Review: Booty: Girl Pirates on the High Seas

Rating: ★★★½☆
Booty: Girl Pirates on the High Seas
by Sara Lorimer

Girl pirates were a rarity. In the male-dominated world in which pirates resided, coupled with the complications aroused (heh) by women at sea – real and imagined – there just wasn’t much room for femine scallywaggs wishing to engage in a bit of pillaging and Spaniard skewering. But as in any time period, there were a few headstong lassies who found the gumption within themselves to buck the system and take to life of piracy. Anne Bonney and Mary Read are the two most famous, and certainly the only lady pirates the average person might be able to name. Grace O’Mally and Cheng I Sao have found their ways into the hearts and minds of hardcore pirate enthusiasts, but any other female pirates seem to elude all but the most diligent historians.

Author Sara Lorimer has attempted to remedy this unfortunate situation with her book Booty: Girl Pirates on the High Seas. Through a series of short stories and fanciful illustrations (depicted in a vaguely Picasso-esque manner by Susan Synarski), she shares the tales of no less than twelve female pirates. Included are of course the four mentioned above, as well as eight more she-pirates from around the world, such as Rachel Wall, Fanny Campbell, and Lady Killigrew. Also covered is New York’s Sadie the Goat*, along with an Indian Pirate Queen whose name has sadly been lost to history.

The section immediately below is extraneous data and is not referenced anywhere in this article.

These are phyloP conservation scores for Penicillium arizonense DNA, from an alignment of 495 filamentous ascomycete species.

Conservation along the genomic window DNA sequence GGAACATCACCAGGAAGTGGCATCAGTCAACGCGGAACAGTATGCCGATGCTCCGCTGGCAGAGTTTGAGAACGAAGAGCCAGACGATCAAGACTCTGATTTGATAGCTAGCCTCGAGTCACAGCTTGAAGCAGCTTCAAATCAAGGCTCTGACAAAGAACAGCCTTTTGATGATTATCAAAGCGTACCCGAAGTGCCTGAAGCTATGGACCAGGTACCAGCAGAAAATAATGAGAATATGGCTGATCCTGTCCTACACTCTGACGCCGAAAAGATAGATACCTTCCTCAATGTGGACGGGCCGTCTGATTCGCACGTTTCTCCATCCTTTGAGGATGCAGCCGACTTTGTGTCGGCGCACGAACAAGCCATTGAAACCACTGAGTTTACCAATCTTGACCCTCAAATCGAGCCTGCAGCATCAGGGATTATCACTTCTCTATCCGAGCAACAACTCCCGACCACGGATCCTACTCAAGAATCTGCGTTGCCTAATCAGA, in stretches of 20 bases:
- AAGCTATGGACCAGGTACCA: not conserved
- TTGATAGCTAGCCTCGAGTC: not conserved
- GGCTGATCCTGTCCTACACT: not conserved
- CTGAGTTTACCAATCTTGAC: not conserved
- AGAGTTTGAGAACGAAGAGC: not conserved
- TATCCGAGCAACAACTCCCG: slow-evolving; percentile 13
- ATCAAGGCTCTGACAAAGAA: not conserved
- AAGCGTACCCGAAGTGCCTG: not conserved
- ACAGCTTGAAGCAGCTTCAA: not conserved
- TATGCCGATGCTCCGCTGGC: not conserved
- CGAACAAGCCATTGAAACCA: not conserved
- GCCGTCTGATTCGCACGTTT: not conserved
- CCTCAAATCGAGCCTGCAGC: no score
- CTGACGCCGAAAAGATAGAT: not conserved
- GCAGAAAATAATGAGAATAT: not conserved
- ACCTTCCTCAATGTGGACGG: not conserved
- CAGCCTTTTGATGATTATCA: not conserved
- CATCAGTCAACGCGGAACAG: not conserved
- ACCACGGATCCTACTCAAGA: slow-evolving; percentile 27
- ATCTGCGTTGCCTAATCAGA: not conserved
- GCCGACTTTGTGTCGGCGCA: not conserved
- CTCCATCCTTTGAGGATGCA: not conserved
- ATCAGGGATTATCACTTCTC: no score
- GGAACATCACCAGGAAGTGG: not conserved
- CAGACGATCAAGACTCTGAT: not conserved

Each story is covered clearly, concisely, and entertainingly. The writing style is suitable for most ages, but seems geared towards adolescents. While most of the pirates receive only four or so pages apeice, more than enough detail is present to paint a colorful picture of these forgotten lady swashbucklers.

* I would swear I read in No Quarter Given that the legend of Sadie the Goat was actually a hoax, but darned if I can find the article.